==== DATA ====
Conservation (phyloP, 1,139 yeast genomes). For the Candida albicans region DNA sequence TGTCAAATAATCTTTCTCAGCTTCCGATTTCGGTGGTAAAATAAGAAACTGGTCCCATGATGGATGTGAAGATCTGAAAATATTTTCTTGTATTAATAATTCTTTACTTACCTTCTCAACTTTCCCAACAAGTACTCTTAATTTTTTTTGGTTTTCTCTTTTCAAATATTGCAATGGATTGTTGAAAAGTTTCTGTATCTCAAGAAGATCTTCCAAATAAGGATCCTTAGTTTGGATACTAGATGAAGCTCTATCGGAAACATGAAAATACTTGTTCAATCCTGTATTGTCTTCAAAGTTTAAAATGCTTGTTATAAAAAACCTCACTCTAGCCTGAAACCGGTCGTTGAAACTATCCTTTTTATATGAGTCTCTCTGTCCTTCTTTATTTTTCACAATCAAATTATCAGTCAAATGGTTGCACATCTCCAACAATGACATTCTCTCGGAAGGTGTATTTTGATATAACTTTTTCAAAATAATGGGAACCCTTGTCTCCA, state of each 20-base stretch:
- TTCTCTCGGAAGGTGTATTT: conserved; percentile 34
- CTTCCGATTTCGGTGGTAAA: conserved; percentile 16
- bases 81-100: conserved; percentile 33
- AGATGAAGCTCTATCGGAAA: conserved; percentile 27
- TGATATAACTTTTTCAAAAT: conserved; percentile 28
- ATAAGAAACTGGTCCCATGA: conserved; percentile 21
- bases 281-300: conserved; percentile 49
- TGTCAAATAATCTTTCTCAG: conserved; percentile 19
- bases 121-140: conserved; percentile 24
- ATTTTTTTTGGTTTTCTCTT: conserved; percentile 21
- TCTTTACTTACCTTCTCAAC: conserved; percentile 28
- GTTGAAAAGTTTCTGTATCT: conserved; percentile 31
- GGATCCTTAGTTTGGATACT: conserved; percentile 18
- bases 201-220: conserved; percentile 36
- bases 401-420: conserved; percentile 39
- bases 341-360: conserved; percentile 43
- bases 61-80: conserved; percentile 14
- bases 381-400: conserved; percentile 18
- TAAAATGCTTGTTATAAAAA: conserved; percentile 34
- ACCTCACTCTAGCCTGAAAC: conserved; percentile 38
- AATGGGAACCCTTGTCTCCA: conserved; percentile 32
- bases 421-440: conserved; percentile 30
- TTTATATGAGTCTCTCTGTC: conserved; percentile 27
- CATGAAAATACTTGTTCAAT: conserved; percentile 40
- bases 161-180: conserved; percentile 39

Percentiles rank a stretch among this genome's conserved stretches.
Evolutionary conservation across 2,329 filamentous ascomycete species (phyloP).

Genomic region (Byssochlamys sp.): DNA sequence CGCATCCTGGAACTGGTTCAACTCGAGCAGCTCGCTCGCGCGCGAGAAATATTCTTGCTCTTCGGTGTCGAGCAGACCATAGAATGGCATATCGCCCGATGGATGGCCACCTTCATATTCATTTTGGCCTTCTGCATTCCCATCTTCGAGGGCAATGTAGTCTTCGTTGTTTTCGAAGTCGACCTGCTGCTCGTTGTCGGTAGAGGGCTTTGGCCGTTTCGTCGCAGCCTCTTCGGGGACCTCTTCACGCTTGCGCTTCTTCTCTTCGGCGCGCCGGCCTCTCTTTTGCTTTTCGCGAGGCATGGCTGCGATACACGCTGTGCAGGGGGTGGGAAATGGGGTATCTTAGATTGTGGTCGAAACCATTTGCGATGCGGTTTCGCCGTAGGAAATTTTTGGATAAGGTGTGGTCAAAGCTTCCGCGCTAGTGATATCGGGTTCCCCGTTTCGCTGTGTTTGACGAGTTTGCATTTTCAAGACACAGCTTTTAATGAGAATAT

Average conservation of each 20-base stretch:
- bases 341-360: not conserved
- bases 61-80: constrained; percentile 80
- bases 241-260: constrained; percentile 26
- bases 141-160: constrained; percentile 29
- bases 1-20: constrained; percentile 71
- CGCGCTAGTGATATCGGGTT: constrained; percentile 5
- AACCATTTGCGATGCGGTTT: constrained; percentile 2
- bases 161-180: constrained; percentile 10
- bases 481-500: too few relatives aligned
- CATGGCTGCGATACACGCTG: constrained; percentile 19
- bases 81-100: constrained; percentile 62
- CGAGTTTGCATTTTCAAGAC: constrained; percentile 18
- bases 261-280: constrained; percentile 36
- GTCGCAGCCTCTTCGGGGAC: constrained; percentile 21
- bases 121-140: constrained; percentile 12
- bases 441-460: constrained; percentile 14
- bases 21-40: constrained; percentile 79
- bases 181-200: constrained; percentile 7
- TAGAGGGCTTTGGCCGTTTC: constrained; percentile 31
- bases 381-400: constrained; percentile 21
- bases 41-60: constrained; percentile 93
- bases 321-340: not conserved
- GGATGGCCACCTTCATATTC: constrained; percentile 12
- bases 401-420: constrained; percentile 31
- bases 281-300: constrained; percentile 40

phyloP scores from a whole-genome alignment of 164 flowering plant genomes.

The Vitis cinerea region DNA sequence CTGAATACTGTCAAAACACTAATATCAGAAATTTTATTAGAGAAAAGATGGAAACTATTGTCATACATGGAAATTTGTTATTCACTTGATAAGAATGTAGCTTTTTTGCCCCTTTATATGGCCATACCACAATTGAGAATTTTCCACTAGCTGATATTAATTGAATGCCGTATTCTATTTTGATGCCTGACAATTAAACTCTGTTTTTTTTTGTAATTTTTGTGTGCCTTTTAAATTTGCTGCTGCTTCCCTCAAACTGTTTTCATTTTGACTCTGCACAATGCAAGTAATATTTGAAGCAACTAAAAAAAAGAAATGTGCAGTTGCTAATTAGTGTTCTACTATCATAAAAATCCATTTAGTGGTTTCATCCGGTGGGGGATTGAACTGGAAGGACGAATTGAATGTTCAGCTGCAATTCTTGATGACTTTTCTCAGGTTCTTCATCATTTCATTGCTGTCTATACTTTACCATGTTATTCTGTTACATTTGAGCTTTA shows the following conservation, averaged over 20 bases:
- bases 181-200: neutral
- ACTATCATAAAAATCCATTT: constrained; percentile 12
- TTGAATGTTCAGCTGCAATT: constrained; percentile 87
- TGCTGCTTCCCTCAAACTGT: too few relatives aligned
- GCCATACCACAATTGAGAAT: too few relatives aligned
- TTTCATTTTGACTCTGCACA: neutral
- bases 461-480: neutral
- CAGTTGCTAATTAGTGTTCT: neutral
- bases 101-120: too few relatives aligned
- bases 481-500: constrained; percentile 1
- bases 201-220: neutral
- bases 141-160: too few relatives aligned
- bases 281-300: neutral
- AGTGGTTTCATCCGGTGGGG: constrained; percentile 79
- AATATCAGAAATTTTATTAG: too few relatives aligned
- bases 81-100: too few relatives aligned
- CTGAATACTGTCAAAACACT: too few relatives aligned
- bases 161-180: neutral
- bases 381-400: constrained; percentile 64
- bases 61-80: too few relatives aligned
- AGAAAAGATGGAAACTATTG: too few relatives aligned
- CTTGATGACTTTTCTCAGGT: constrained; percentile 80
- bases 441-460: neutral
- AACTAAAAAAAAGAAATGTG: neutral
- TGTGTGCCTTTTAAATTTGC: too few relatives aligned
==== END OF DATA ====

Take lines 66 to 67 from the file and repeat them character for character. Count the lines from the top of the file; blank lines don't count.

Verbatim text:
- bases 101-120: too few relatives aligned
- bases 481-500: constrained; percentile 1